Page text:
Joan Dellamond has the last word in The Babylon Line and thus it feels fitting that she be the subject of my final blog post for the production. As brilliantly portrayed by Elizabeth Reaser, Joan enters the adult-ed writing classroom haltingly and exits confidently, as a professional writer who cites Joyce (“silence cunning exile”) without hesitation. She begins as the most sheltered character, having retreated to her Levittown house for years, and ends in many ways as the most well-traveled: her last name is, after all, “del-la-mond” – roughly, “of the world.”

Without a publicly acknowledged history in late-1960s Levittown, Joan appears to have little background intellectually as well. Slowly, however, it becomes obvious that she has used her years of self-imposed privacy to read. She suggests to Aaron, the writing-class instructor, that he may be experiencing a creative block because he’s an atheist. He says, “Why should that block me?” Joan replies, “Because there’s no Fate, no mystery; perversities are merely…perverse not part of some-as-yet-unrevealed pattern. All that’s left are biology and social arrangements and they’re better described by other disciplines.” This is not a woman who has been spending her nights watching “Bonanza” and “Bewitched.”

Maddie Corman, who plays Anna, one of the more conventional housewives in the class, told me that “Joan is both threatening and exciting.” She is threatening because “she is an attractive woman without children who does not bend to the middle-class norms of Levittown. She is exciting for many of the same reasons. If someone could live among the housewives for 18 years and not conform, perhaps there is hope for change for all of them.”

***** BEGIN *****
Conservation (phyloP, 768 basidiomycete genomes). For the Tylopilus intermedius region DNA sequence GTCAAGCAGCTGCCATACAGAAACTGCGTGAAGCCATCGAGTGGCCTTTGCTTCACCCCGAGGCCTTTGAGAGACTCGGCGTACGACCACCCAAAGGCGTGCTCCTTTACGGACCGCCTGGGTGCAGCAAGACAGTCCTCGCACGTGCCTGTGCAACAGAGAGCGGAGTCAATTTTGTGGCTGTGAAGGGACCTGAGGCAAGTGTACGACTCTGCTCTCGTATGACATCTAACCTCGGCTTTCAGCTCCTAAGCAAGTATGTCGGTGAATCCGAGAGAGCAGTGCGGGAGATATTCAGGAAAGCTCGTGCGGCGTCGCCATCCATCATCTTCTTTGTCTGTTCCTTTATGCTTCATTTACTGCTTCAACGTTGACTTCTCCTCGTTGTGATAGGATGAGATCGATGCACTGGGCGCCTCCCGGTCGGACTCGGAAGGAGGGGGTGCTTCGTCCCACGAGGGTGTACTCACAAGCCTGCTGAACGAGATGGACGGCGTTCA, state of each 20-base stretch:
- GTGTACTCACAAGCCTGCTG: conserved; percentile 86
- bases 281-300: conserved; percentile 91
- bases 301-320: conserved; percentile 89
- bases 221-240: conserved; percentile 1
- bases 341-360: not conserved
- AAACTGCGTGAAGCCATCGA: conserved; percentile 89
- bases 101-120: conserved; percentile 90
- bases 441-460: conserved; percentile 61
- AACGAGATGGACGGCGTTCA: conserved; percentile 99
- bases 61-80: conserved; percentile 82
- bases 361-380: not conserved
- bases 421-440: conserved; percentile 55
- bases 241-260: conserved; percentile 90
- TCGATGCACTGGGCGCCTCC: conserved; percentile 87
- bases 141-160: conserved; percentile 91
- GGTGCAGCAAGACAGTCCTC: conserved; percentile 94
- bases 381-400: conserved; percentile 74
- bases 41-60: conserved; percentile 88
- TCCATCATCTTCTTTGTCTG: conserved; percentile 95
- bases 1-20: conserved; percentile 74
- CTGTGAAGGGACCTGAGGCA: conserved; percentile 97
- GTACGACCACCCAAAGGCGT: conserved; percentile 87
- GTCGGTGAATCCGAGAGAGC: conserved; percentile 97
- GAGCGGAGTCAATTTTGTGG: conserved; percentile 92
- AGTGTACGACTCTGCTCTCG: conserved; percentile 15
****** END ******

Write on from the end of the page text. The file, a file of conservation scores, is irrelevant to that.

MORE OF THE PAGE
Corman as well as Julie Halston and Randy Graff, who portray the other adult-ed wives, Midge and Frieda, all told me that Joan is as much a teacher to them as is Aaron, the class’s nominal instructor. “She’s provocative,” Halston said. “Anyone can be merely provocative, but Joan is successfully provocative – she forces her classmates to re-consider their own choices.”

“My character may not like Joan,” Graff said, “because she’s a pretty girl, and pretty girls like Joan deflect attention from the intelligent, well-organized girls like Frieda. But Joan forces Frieda out of her comfort zone.”

Josh Radnor, who portrays Aaron, told me that Joan is luckier than Aaron is. “It’s the late 1960s, and as an intelligent woman who has been living her life unconventionally she is freer to shed her persona entirely and emerge as something else. Aaron is stuck in old ideas about masculinity and takes longer to evolve. But Joan helps him change.”

Late in the play, Aaron acknowledges Joan’s encounter with a young man, Todd, and encapsulates the arc of Joan’s character. “In her numb years, she read incessantly and wrote covertly. She was talented. She was a gifted autodidact. By the time Todd came to her, she could teach. She was a REAL teacher.”

Just as Anna, Midge, and Frieda – or their interpreters – said.

Brendan Lemon is the editor of